I like the idea of involving more moral stuff around the competitions/ceremonies instead. Maybe doing some small Olympic oath every time you go up on the olympic podium. Using bibs with “I am clean” is also a good thing just being used at the euro champs in t&f. This will not stop cheating but it will likely make them feel a lot worse about their “accomplishments”. Doping tests come back positive in due time, but at the olympics some “mental warfare” against doping is a better way to go.

Attila the Hunt
Reply to  Joe
6 years ago

Why not just harsher penalties that include monetary punishment?
When you win olympics medals and/or break WRs and such, you receive monetary rewards not only from sporting federation, but also national olympics committee, country federation, sponsors etc. When you caught for doping, then all those money need to be forfeited and given to the rightful athletes.
Money and fame/glory are the main drive to cheat, so taking away all those when you get caught will prove to be more effective deterrent .

Irish Ringer
6 years ago

That WaPo fish wrap always coming up with sorry ideas. Who wants to see a medal ceremony after the fact. Also the cheats typically foil the correct tests, so should they wait 8 or so years for the medal ceremony?

Tom from Chicago
6 years ago

Why was Efimova taking Meldonium in the fist place? Apparently she has a degenerative heart disease.

Attila the Hunt
Reply to  Tom from Chicago
6 years ago

Sun Yang has not dropped dead from his own heart disease as after stopping his Trimetazidine intake, which was claimed as critical for managing his heart disease for years.

G.I.N.A.
Reply to  Tom from Chicago
6 years ago

Because that system of medicine (& the inventor) believe it protects the cells under duress. It might be like acupuncture -for 500 years we rejected it . Its like yoga – which is also based on meridians . Its like homeopathy -France puts a high measure on it but generally the west rejects it. The Germanic Bach Flower remedies are more accepted& in mainstream pharmacies. Maybe its like Chinese medicine .

If Meldonium does in fact do all these things cited – it should be a revelation & for a cost of about $2 a day , be available for everyone. My bet is it would be on the scale of therapeutic but more like the historical tonics . Some… Read more »

G.I.N.A.
6 years ago

At some time in the future the whole scaffolding will need to be brought down & re built. At the core will be the prime question of what is performance enhancing .

At the core will be -what is the base? Socially over the last decade we have taken many of the classical class dogma e.g. wealth , privilege , hereditary, nepotism that were used for revolutions & applied it to mainstream life. Everyone deserves access to the stuff of the privileged . A person with asthma , low testosterone , heart malfunctions , anxiety , adrenaline surges , are allowed by TUEs to reach what is considered ‘normal’ .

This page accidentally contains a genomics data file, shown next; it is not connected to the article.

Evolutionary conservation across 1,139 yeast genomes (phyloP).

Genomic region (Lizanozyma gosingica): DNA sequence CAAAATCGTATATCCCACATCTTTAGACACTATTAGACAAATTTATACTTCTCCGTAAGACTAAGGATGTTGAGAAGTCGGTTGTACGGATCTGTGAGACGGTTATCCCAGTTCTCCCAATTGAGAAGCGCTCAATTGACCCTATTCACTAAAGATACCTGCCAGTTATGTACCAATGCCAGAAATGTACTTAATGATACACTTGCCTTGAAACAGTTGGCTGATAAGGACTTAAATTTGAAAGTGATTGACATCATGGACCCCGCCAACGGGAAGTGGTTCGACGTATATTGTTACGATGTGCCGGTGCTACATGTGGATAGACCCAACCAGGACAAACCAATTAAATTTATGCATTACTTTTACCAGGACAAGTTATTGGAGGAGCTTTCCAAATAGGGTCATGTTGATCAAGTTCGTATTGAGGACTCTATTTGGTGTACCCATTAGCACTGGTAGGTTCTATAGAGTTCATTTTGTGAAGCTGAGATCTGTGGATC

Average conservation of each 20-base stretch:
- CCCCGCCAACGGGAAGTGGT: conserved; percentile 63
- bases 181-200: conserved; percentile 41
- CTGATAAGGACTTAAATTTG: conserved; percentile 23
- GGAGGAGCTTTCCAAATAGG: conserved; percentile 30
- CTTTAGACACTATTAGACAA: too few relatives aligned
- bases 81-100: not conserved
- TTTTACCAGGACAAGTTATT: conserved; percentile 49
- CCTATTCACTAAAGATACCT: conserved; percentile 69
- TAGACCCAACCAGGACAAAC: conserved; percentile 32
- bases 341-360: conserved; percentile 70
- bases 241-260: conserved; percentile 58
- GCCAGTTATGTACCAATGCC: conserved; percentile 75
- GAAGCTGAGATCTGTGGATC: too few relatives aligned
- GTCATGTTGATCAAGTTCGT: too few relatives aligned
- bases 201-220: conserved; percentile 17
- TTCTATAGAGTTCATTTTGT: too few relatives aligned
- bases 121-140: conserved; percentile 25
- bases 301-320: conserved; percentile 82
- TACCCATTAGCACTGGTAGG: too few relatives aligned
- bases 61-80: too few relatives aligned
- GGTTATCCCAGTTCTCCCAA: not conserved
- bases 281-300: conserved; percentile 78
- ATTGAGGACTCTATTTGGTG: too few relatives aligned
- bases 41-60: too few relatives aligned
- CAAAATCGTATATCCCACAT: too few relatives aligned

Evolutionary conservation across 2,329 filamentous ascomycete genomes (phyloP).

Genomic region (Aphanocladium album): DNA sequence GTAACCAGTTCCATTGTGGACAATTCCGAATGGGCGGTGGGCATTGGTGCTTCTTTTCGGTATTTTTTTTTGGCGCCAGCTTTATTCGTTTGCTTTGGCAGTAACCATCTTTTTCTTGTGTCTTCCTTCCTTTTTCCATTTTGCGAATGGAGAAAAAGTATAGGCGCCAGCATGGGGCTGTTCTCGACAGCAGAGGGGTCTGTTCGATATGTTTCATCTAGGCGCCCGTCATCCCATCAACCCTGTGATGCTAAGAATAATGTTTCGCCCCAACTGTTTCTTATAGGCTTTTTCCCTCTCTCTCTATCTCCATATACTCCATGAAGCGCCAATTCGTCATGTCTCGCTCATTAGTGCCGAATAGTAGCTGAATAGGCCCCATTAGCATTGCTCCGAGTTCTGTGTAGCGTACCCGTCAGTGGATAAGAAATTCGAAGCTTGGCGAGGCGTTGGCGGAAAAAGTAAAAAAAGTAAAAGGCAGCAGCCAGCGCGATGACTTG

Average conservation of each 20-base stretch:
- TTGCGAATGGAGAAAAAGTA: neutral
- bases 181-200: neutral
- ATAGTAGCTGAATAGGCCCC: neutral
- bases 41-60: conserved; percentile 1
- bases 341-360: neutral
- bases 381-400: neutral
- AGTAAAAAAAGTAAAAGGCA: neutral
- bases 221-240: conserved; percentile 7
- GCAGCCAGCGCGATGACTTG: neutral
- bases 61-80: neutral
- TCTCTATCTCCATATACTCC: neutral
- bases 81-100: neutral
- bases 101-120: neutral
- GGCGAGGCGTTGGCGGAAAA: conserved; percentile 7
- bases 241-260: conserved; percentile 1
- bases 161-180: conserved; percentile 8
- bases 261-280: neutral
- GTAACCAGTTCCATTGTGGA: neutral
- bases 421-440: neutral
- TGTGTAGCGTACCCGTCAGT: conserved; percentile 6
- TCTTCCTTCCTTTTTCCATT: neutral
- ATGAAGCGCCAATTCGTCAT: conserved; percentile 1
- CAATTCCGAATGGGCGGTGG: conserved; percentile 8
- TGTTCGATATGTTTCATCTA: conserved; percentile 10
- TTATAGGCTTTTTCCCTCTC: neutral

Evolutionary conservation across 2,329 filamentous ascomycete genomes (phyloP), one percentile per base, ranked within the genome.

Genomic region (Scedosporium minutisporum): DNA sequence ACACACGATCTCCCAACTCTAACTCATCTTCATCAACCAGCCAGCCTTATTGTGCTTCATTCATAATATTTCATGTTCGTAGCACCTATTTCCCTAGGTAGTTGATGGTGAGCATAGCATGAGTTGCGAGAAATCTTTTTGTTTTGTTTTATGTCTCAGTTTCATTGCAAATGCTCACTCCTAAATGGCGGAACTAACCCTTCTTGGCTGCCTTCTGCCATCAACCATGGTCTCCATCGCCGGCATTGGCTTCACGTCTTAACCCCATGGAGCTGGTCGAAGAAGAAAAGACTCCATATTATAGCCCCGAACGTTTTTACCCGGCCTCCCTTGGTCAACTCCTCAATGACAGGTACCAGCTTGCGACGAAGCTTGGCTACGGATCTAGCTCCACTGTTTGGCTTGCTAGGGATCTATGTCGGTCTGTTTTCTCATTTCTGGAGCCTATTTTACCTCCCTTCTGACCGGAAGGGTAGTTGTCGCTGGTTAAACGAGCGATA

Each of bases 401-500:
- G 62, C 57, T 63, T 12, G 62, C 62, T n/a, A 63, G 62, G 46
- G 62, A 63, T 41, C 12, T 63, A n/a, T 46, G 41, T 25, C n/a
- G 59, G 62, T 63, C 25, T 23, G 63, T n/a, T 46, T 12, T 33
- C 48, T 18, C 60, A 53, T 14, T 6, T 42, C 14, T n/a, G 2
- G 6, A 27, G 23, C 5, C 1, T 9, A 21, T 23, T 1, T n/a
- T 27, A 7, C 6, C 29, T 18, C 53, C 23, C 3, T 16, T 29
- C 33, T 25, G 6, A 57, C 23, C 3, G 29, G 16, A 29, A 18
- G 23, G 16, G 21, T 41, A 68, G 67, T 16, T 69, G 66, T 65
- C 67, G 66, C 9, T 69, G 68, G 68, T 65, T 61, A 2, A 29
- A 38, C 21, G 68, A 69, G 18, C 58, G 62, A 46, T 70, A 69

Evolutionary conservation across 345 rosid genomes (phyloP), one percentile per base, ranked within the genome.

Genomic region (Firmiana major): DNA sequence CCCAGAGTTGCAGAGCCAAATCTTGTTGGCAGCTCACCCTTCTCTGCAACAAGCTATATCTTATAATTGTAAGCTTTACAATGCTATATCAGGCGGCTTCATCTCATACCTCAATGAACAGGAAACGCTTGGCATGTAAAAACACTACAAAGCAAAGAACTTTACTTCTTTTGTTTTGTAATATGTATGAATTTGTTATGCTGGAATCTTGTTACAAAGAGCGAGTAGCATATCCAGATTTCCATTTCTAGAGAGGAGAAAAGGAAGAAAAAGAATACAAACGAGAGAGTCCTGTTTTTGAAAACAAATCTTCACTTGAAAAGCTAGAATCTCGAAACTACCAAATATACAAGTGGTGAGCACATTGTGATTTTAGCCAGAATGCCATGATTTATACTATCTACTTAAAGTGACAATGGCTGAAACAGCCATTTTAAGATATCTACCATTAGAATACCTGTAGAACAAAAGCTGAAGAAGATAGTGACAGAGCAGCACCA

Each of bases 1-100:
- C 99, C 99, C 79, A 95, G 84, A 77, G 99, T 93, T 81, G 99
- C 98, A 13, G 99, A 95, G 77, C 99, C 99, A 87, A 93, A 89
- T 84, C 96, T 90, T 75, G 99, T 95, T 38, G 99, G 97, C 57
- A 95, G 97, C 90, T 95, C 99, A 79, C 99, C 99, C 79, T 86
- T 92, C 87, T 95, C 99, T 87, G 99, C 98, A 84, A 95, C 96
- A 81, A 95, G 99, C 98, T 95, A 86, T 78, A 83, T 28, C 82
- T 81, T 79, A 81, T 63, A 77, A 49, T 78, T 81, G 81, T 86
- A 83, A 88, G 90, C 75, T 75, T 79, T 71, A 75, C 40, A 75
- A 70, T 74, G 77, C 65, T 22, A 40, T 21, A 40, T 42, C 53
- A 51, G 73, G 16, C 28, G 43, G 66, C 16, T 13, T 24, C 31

Of course no elite athlete is normal. Some… Read more »

G.I.N.A.
Reply to  G.I.N.A.
6 years ago

Note -white blood cells are a category but there are also stem cells of various nature & development used.
BTW while I’m on the subject can we give a Nobel Prize to the Australian scientists who discovered Stem Cells . They are getting older & can’t wait till every American with a scientific paper is awarded.

Irish Ringer
Reply to  G.I.N.A.
6 years ago

That peace prize belongs to Barry again this year.

Lane Four
Reply to  G.I.N.A.
6 years ago

Beautifully said, G.I.N.A. You expressed what I was struggling with. Well done!

Lane Four
6 years ago

Hmmmmmm………

Derek Mead
6 years ago

Easy for a columnist to write, but for Olympians who train all their lives to be given their medals, see the flags rise while their national anthem plays is part of the culminating experience. It’s like finishing the super bowl and waiting a few weeks to give out the trophy, there’s no conclusion without getting the medal.

Delaying it punishes the clean athletes by taking this away from them. The Olympic committee can & must get better at issuing new medals and recalling “unclean” ones.

We just heard SA might not pay for their athletes’ travel to Rio. So all the athletes are going to re-travel to Rio or a neutral location for medals. What happens when people… Read more »

Uberfan
6 years ago

I can see South Africa abusing this. Good job Chad and Cameron unfortunately the agreement was to bring a medal home

About Jared Anderson

Jared Anderson

Jared Anderson swam for nearly twenty years. Then, Jared Anderson stopped swimming and started writing about swimming. He's not sick of swimming yet. Swimming might be sick of him, though. Jared was a YMCA and high school swimmer in northern Minnesota, and spent his college years swimming breaststroke and occasionally pretending …